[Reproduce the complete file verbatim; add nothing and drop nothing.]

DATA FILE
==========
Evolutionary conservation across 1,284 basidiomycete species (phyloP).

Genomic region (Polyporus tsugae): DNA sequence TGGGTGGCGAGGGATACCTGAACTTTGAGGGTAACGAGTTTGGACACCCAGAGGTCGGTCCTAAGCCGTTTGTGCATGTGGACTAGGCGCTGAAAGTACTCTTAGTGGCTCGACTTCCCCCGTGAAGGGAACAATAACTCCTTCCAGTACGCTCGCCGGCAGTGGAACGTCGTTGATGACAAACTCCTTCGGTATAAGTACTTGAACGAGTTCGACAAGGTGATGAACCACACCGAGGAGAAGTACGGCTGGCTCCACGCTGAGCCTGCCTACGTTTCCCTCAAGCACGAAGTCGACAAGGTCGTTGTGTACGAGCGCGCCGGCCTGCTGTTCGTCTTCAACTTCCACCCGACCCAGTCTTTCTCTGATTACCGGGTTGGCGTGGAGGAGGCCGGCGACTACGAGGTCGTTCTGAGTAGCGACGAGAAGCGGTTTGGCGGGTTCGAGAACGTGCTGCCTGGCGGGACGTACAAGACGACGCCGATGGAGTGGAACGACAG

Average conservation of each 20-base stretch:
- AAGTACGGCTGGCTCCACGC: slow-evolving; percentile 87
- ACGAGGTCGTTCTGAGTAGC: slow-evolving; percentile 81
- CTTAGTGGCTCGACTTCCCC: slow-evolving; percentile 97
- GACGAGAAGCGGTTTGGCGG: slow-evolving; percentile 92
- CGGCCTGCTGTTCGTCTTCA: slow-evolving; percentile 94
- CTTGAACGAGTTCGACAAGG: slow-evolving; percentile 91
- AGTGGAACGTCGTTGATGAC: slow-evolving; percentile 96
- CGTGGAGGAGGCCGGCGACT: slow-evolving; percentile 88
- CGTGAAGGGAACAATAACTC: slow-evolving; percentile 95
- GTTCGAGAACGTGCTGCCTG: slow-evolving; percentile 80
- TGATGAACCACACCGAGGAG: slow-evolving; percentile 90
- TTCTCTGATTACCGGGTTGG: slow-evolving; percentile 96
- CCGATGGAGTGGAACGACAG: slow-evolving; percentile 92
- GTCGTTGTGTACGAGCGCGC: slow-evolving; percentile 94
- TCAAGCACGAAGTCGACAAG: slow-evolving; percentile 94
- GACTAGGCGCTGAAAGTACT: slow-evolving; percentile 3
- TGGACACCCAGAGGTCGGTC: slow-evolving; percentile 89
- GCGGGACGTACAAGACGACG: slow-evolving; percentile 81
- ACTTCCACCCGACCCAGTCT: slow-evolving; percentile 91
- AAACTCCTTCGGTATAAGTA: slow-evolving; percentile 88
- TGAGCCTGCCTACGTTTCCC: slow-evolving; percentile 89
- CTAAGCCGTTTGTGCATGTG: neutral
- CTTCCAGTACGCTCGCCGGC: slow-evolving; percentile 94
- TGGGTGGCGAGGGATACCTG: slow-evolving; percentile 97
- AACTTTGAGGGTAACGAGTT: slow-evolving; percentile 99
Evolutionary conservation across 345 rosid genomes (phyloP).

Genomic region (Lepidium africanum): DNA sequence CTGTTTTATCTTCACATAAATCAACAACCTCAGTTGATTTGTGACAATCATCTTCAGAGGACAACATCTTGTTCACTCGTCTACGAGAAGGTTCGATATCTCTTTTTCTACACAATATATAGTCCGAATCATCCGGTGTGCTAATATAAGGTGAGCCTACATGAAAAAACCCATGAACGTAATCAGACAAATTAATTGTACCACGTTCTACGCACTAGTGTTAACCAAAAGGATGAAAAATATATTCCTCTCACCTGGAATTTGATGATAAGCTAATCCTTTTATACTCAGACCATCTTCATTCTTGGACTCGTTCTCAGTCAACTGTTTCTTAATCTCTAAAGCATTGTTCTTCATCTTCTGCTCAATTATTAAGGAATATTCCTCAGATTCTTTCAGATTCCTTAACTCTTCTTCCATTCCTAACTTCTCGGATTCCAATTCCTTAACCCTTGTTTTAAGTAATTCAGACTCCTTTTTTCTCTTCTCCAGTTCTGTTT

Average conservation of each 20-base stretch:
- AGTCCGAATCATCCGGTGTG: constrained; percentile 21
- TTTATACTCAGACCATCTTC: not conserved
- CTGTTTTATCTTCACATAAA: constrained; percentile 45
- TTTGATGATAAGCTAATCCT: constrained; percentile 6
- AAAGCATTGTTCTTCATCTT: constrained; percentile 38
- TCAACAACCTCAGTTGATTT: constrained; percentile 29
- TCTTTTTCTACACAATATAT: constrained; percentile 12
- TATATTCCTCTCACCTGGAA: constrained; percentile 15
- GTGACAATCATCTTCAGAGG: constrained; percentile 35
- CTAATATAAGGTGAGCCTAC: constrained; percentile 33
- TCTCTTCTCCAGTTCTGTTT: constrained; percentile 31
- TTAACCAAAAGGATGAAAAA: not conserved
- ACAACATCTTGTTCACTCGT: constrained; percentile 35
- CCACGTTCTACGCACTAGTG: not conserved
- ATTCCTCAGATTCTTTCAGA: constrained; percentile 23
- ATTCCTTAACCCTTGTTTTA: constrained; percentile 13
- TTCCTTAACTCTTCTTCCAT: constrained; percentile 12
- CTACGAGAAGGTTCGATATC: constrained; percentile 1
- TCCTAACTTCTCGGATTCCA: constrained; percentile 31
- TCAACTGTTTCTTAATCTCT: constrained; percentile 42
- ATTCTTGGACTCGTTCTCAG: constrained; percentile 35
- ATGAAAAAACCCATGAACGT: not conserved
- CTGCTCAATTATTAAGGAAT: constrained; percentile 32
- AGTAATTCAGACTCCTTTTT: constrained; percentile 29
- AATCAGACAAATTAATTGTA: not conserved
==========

Evolutionary conservation across 1,284 basidiomycete species (phyloP).

Genomic region (Polyporus tsugae): DNA sequence TGGGTGGCGAGGGATACCTGAACTTTGAGGGTAACGAGTTTGGACACCCAGAGGTCGGTCCTAAGCCGTTTGTGCATGTGGACTAGGCGCTGAAAGTACTCTTAGTGGCTCGACTTCCCCCGTGAAGGGAACAATAACTCCTTCCAGTACGCTCGCCGGCAGTGGAACGTCGTTGATGACAAACTCCTTCGGTATAAGTACTTGAACGAGTTCGACAAGGTGATGAACCACACCGAGGAGAAGTACGGCTGGCTCCACGCTGAGCCTGCCTACGTTTCCCTCAAGCACGAAGTCGACAAGGTCGTTGTGTACGAGCGCGCCGGCCTGCTGTTCGTCTTCAACTTCCACCCGACCCAGTCTTTCTCTGATTACCGGGTTGGCGTGGAGGAGGCCGGCGACTACGAGGTCGTTCTGAGTAGCGACGAGAAGCGGTTTGGCGGGTTCGAGAACGTGCTGCCTGGCGGGACGTACAAGACGACGCCGATGGAGTGGAACGACAG

Average conservation of each 20-base stretch:
- AAGTACGGCTGGCTCCACGC: slow-evolving; percentile 87
- ACGAGGTCGTTCTGAGTAGC: slow-evolving; percentile 81
- CTTAGTGGCTCGACTTCCCC: slow-evolving; percentile 97
- GACGAGAAGCGGTTTGGCGG: slow-evolving; percentile 92
- CGGCCTGCTGTTCGTCTTCA: slow-evolving; percentile 94
- CTTGAACGAGTTCGACAAGG: slow-evolving; percentile 91
- AGTGGAACGTCGTTGATGAC: slow-evolving; percentile 96
- CGTGGAGGAGGCCGGCGACT: slow-evolving; percentile 88
- CGTGAAGGGAACAATAACTC: slow-evolving; percentile 95
- GTTCGAGAACGTGCTGCCTG: slow-evolving; percentile 80
- TGATGAACCACACCGAGGAG: slow-evolving; percentile 90
- TTCTCTGATTACCGGGTTGG: slow-evolving; percentile 96
- CCGATGGAGTGGAACGACAG: slow-evolving; percentile 92
- GTCGTTGTGTACGAGCGCGC: slow-evolving; percentile 94
- TCAAGCACGAAGTCGACAAG: slow-evolving; percentile 94
- GACTAGGCGCTGAAAGTACT: slow-evolving; percentile 3
- TGGACACCCAGAGGTCGGTC: slow-evolving; percentile 89
- GCGGGACGTACAAGACGACG: slow-evolving; percentile 81
- ACTTCCACCCGACCCAGTCT: slow-evolving; percentile 91
- AAACTCCTTCGGTATAAGTA: slow-evolving; percentile 88
- TGAGCCTGCCTACGTTTCCC: slow-evolving; percentile 89
- CTAAGCCGTTTGTGCATGTG: neutral
- CTTCCAGTACGCTCGCCGGC: slow-evolving; percentile 94
- TGGGTGGCGAGGGATACCTG: slow-evolving; percentile 97
- AACTTTGAGGGTAACGAGTT: slow-evolving; percentile 99
Evolutionary conservation across 345 rosid genomes (phyloP).

Genomic region (Lepidium africanum): DNA sequence CTGTTTTATCTTCACATAAATCAACAACCTCAGTTGATTTGTGACAATCATCTTCAGAGGACAACATCTTGTTCACTCGTCTACGAGAAGGTTCGATATCTCTTTTTCTACACAATATATAGTCCGAATCATCCGGTGTGCTAATATAAGGTGAGCCTACATGAAAAAACCCATGAACGTAATCAGACAAATTAATTGTACCACGTTCTACGCACTAGTGTTAACCAAAAGGATGAAAAATATATTCCTCTCACCTGGAATTTGATGATAAGCTAATCCTTTTATACTCAGACCATCTTCATTCTTGGACTCGTTCTCAGTCAACTGTTTCTTAATCTCTAAAGCATTGTTCTTCATCTTCTGCTCAATTATTAAGGAATATTCCTCAGATTCTTTCAGATTCCTTAACTCTTCTTCCATTCCTAACTTCTCGGATTCCAATTCCTTAACCCTTGTTTTAAGTAATTCAGACTCCTTTTTTCTCTTCTCCAGTTCTGTTT

Average conservation of each 20-base stretch:
- AGTCCGAATCATCCGGTGTG: constrained; percentile 21
- TTTATACTCAGACCATCTTC: not conserved
- CTGTTTTATCTTCACATAAA: constrained; percentile 45
- TTTGATGATAAGCTAATCCT: constrained; percentile 6
- AAAGCATTGTTCTTCATCTT: constrained; percentile 38
- TCAACAACCTCAGTTGATTT: constrained; percentile 29
- TCTTTTTCTACACAATATAT: constrained; percentile 12
- TATATTCCTCTCACCTGGAA: constrained; percentile 15
- GTGACAATCATCTTCAGAGG: constrained; percentile 35
- CTAATATAAGGTGAGCCTAC: constrained; percentile 33
- TCTCTTCTCCAGTTCTGTTT: constrained; percentile 31
- TTAACCAAAAGGATGAAAAA: not conserved
- ACAACATCTTGTTCACTCGT: constrained; percentile 35
- CCACGTTCTACGCACTAGTG: not conserved
- ATTCCTCAGATTCTTTCAGA: constrained; percentile 23
- ATTCCTTAACCCTTGTTTTA: constrained; percentile 13
- TTCCTTAACTCTTCTTCCAT: constrained; percentile 12
- CTACGAGAAGGTTCGATATC: constrained; percentile 1
- TCCTAACTTCTCGGATTCCA: constrained; percentile 31
- TCAACTGTTTCTTAATCTCT: constrained; percentile 42
- ATTCTTGGACTCGTTCTCAG: constrained; percentile 35
- ATGAAAAAACCCATGAACGT: not conserved
- CTGCTCAATTATTAAGGAAT: constrained; percentile 32
- AGTAATTCAGACTCCTTTTT: constrained; percentile 29
- AATCAGACAAATTAATTGTA: not conserved